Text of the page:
You will rarely, if ever, hear of people getting a 9 in either Speaking or Writing. Personally I have never heard of these scores. This should not be the case, since there is a clear mark scheme for each band. If you make no grammar mistakes, answer the task set fully, have a logical and coherent structure, handle complex arguments well and use language appropriately, there is no reason you should not get a 9. Yet, almost everybody loses 0.5 here. So, you must assume you will too and try not to lose any more. In a way, these sections are marked negatively, unlike the other sections. Realistically, you start out at 8.5. So if you want a 7.5, if you lose one band, you will make it. But if you lose two bands or even 1.5 bands, you will not get your required score. Sounds unfair? That’s life. Brace yourself, move on and learn how to beat ’em at their own game.
From what I understand, in Writing there are several common mistakes that can lose you a band, or even more. I have put what are probably the more dangerous mistakes in bold.
- Not understanding the task fully, and answering less than required, or more. In the words of an IELTS examiner, the exam is a transaction between the candidate and the examiner.
- Not reaching the word count (more than a fifth of candidates, according to e2language), or going high above the word count.
- Inconsistent or wrong tenses throughout an essay
- At least half of your sentences have grammar mistakes (and at least 2/3 should be correct if you want band 8)
- Writing after you have been told to stop writing
- Not sticking to the theme of a paragraph
- Using arguments that are too complex to comprehend
- Using words you do not fully know how to spell or use in a sentence
- Failing to structure your essay according to what examiners are used to
- Using only simple or compound sentences, or using sentences that are too long and complex to make sense of easily.
From this long, sad list you can see that your essay is a boat that you need to navigate carefully through troubled waters and jagged rocks. The good news is that most of these mistakes are surprisingly easy to avoid, if you learn how to. I’ll leave the teaching to the experts, but I will refer to a few resources and compile a list shortly. However, before that, let’s elaborate some of the above mistakes. Bear with me, I know this is well above 250 words.
So this is a big concept to understand, which is why I thought it deserved a section on its own. Answering the question sounds simple, but it is really? The answer is yes, if you know what they are looking for. Most people, including those who get high scores, don’t. The Cambridge IELTS books contain sample answers, but very few of those answers have a very high score; I couldn’t find any above 7. However, many free YouTube videos have tutorials who take you through each question type and how you can structure your answer to score the highest possible marks. Let’s run through some examples of failed task achievement to clarify this further.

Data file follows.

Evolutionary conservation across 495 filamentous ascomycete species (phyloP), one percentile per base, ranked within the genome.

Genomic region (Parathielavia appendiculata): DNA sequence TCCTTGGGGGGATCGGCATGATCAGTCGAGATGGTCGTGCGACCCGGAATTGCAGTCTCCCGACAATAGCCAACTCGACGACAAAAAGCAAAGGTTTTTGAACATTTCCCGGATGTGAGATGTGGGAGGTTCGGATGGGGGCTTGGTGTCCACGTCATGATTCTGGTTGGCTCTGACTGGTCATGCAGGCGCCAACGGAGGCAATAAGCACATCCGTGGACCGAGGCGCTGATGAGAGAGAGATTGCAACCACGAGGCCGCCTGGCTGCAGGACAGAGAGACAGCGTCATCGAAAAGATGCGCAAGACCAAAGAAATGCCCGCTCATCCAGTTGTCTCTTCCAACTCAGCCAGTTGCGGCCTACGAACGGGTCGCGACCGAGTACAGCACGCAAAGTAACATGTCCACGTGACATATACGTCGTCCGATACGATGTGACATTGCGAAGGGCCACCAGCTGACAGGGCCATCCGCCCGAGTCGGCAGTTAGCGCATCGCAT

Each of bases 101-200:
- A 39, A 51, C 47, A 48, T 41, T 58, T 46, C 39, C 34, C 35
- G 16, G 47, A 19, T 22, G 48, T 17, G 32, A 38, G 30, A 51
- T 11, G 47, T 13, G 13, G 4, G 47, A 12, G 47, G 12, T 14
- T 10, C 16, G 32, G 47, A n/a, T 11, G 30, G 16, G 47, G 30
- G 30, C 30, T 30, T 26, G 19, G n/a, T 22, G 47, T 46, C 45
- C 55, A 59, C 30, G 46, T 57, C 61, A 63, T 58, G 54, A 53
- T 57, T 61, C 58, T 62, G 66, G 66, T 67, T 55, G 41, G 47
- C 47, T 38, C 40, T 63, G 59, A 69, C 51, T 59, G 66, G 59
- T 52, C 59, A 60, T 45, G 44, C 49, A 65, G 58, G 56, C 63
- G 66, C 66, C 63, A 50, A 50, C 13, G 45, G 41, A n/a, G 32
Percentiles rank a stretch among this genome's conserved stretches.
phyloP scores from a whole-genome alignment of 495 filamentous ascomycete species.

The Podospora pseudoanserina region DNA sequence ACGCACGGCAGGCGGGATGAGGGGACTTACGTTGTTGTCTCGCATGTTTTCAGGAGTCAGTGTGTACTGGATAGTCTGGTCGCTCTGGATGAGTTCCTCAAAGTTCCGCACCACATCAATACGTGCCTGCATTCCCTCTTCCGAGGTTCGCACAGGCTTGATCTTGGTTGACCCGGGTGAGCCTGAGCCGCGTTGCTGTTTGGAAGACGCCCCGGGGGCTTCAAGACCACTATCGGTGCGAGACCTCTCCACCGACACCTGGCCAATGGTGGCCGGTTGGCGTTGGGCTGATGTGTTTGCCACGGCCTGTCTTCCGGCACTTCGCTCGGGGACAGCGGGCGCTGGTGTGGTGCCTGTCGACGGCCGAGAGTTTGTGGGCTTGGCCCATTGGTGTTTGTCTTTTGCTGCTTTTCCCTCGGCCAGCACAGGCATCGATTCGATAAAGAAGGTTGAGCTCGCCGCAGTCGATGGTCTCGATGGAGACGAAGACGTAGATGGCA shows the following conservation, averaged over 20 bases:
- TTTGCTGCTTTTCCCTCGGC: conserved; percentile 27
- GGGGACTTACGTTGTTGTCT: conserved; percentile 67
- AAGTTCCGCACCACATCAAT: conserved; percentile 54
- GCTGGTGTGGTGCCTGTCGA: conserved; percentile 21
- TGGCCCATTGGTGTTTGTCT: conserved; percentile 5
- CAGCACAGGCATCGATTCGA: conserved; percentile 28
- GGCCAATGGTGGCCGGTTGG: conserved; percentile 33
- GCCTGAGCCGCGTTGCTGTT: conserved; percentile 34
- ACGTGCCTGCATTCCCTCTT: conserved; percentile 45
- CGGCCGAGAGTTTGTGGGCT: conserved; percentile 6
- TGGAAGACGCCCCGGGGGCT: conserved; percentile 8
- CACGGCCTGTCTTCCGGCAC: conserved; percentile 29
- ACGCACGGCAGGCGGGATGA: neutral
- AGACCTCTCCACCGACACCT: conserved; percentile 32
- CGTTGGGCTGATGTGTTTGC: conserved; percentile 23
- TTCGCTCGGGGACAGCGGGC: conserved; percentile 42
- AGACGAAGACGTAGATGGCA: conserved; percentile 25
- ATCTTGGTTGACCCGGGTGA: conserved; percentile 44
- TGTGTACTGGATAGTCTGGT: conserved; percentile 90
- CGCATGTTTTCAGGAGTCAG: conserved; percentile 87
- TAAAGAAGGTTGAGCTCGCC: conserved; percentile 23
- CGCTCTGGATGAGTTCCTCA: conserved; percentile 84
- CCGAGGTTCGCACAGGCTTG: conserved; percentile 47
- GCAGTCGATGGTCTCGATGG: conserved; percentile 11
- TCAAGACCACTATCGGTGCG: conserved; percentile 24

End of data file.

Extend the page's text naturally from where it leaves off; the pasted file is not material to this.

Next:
You run out of time
It’s never happened to me, but it does to a lot of people. Time flies under pressure. And once it starts flying, you’re panicking, and if you miss for example the conclusion…
You give them too little
They asked you for reasons, or advantages and disadvantages. In the plural. That means you should give at least 2 each. If you gave one reason why you agree and one reason why you disagree, you lose points no matter how convincing your arguments were.
You give them too much
Writing too much can be detrimental for two reasons (see what I did there?). Firstly, giving irrelevant information weakens your argument. If they asked you why you agree or disagree, and you give both sides of the argument, you then have to state that you partially agree. This itself is a tricky position to be in. One of my friends insists that it’s not problematic, but with her skills perhaps it isn’t. For most of us, “to what extent do you agree” is a question that is difficult to answer accurately unless you completely agree or disagree. And in task achievement, accuracy and precision are everything. So why not state a strong opinion, and then support it with only reasons why you agree/disagree. With the introduction and conclusion this makes four paragraphs in total. Easier to write, easier for the examiner to read. I typically use absolutely agree/disagree as a synonym.
Secondly, you’re using up your precious time. This adds to the risk of running out of time. If your time management is great, why not use that sweet, sweet extra time to improve your essay, recheck for mistakes, count the words exactly, substitute words for more appropriate, fancier words, turn simpler sentences into more complex ones, add linking words, etc. See what I mean? Why on earth would you want to waste this time on writing something the examiner will sigh and ignore (best case scenario), or burst into tears at?
Hence, I recommend picking a side and limiting yourself to two reasons for that side if that is what the question asks for. We know you’re all brilliant and bursting with ideas but the examiners are not looking for you to convince them. They’re just looking for task achievement. If the question is, give advantages and disadvantages, give 2 each. If they ask for your opinion state it clearly and plainly, and if they do not, do not give your opinion. In task 1, you have to be especially careful not to make any assumptions, give opinions or draw conclusions from the data. The most frequent advice I get about my own essays is “rein it in mate”.